The SPCA of Bradley County discussed everything from animal shelter renovations to fundraising at its first board meeting since it signed a contract with Bradley County government to provide animal control services to its residents.
Packing into a conference room at the Cleveland Bradley County Public Library Tuesday night, board members talked through how to get all the necessary work done to meet the organization’s March deadline.
On March 1, the SPCA will officially begin providing animal control to county residents. A current agreement between the county and the city of Cleveland has county residents utilizing the services of Cleveland Animal Control until March 12, which SPCA communications director Beth Foster said gave the organization “a bit of an overlap” to work with while it makes the transition.
The board, which includes two Bradley County commissioners in its ranks, discussed renovations to the county-owned building on Johnson Boulevard. Shelter director Johnathan Cooper said work is set to begin today on renovations to create kennel areas out of concrete block and install windows.
While there was talk of removing them, County Commissioner Charlotte Peak-Jones said garage doors installed in the building must stay in place “in case the county ever needs the building back.”
Cooper said while it would have been good to create solid walls for heating reasons, he acknowledged not doing so left more of the renovation budget intact. The SPCA’s contract with the county allowed for up to $40,000 in renovation costs, Peak-Jones said when another board member asked how much money was available for that purpose.
The board also spent time figuring how to bolster its fundraising efforts as it gets closer to taking over county animal control. As a chapter of the national organization Society for the Prevention of Cruelty to Animals, the organization is able to raise funds and apply for grants.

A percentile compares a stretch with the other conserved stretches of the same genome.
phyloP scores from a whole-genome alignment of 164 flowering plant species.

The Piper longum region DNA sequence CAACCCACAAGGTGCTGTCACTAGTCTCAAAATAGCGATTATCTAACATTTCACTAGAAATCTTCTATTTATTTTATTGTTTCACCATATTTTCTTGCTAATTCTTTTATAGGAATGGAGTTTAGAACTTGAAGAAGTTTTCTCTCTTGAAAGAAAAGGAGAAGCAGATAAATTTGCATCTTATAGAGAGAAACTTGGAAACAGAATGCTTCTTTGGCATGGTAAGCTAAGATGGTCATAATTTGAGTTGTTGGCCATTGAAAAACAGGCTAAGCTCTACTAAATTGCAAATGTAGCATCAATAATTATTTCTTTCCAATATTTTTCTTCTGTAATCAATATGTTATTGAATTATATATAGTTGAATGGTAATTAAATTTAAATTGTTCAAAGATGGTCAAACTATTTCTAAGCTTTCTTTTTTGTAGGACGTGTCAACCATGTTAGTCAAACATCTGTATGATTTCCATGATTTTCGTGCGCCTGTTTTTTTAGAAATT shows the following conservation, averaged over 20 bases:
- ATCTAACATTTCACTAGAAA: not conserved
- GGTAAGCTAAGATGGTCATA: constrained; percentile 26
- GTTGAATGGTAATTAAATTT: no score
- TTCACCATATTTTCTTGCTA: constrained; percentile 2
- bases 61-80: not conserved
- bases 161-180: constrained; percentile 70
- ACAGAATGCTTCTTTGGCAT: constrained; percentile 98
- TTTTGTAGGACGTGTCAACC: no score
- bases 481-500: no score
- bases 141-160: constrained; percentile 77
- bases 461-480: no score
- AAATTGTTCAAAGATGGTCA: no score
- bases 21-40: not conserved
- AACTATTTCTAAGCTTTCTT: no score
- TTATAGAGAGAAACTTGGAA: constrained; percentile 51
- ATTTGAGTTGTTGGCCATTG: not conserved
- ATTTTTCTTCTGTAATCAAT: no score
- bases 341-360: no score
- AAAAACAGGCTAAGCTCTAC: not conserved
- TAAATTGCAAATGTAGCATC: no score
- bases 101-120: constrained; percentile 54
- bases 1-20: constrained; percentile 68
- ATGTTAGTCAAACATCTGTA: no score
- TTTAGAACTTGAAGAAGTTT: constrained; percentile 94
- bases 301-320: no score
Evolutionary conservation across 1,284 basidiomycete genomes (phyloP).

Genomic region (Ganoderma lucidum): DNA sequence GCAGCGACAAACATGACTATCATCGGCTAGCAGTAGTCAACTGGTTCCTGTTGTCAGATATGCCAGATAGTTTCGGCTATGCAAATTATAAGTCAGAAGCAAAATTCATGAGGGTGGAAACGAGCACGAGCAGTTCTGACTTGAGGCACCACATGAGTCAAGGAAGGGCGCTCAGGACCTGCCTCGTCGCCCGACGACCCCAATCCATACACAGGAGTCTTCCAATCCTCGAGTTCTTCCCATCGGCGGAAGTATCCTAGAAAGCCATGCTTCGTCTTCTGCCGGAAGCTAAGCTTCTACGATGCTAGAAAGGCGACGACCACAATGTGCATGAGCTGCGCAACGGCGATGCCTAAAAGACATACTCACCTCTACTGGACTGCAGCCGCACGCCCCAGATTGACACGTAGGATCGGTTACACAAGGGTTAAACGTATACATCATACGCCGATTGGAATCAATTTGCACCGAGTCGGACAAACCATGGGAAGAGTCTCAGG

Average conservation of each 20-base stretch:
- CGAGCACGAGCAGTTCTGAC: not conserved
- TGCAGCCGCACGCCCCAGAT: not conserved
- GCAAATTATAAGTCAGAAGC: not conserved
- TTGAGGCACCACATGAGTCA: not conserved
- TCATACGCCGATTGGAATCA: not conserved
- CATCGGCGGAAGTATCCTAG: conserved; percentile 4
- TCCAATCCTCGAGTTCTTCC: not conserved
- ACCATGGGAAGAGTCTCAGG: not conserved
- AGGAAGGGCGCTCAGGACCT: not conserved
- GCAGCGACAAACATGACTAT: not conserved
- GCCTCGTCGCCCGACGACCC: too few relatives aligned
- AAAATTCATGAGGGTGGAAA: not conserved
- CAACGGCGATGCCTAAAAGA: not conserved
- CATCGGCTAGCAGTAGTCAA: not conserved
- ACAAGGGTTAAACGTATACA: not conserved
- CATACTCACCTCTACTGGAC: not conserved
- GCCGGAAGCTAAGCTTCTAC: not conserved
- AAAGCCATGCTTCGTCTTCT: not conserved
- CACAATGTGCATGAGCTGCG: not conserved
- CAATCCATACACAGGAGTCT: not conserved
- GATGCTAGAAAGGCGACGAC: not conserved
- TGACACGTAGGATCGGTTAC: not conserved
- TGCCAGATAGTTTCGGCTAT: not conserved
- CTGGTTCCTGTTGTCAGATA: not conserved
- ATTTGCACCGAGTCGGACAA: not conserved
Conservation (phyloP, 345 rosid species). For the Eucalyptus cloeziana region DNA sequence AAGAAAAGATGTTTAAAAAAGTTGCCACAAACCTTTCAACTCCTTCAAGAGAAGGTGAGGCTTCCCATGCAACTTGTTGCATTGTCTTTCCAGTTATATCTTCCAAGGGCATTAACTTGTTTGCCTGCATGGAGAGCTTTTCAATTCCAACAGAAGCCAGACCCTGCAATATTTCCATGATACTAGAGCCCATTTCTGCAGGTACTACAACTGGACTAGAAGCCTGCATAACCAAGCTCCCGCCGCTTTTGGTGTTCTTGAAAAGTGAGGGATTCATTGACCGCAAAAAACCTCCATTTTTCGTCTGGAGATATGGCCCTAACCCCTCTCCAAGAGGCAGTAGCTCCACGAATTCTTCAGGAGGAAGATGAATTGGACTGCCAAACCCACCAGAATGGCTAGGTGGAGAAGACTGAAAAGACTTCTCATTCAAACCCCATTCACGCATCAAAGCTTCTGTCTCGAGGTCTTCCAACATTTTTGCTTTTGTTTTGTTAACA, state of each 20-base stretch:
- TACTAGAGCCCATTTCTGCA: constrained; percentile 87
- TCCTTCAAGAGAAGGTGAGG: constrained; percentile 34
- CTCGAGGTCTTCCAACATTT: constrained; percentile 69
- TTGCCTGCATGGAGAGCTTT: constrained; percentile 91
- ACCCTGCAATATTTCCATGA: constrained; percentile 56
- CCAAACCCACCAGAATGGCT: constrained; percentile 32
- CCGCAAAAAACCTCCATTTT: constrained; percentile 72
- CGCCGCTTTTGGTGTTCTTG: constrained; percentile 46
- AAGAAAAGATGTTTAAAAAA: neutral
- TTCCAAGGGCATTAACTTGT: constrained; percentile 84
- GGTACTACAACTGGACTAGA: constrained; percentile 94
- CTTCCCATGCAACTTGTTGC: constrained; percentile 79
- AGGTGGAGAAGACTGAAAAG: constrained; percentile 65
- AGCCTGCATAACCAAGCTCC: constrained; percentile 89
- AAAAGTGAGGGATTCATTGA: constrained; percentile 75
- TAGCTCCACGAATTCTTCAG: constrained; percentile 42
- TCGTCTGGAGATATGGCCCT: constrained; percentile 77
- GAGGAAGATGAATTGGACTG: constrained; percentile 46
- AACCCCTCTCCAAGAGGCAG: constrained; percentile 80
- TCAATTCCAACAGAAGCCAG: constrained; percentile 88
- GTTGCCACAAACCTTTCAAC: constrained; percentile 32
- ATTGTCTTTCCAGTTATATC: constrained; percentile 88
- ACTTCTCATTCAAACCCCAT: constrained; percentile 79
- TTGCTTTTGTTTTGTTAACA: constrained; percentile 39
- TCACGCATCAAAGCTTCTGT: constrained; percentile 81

Still, Cooper stressed the organization is currently able to fulfill its contractual obligation with the county with the money it already has.
“We can operate on the budget we have,” he said.
However, he said fundraising would provide it with more resources for the long term, and more funds would be needed if the organization wanted to “grow into something like the McKamey Animal Center” in Chattanooga.
The board discussed various fundraising ideas, from selling calendars to allowing people to become members of the organization in exchange for monthly donations. Foster said the organization was also planning to apply for grants from companies like Petco and the Build-A-Bear Workshop to help with certain shelter expenses.
After discussing fundraising efforts, the board tried to fill its treasurer position — to no avail. While the board elected Josh Serum as its secretary and asked that he assist with treasurer duties, there was no nomination for a permanent treasurer.
County Commissioner Mark Hall urged fellow board members to consider having an outside accounting firm oversee a monthly budget and create reports to be reviewed at monthly meetings “in the name of transparency” as its contract with the county gets closer to taking effect. The board approved the suggestion.
The board also voted to enter into a partnership with Dixie Day Spay to provide microchips to rescued animals. The partnership will have the SPCA entering a purchase agreement for at least 750 identification microchips to be implanted into animals when they are already in surgery to be spayed or neutered. Cooper said the goal would be to have 1,000 animals microchipped over the course of a year.
The SPCA of Bradley County’s board is set to meet at 7 p.m. in the library’s Carmichael Room on the third Tuesday of each month. Meetings are open to the public, and upcoming agendas are published on the organization’s website. For more information, visit www.spcaofbradleycountytn.org.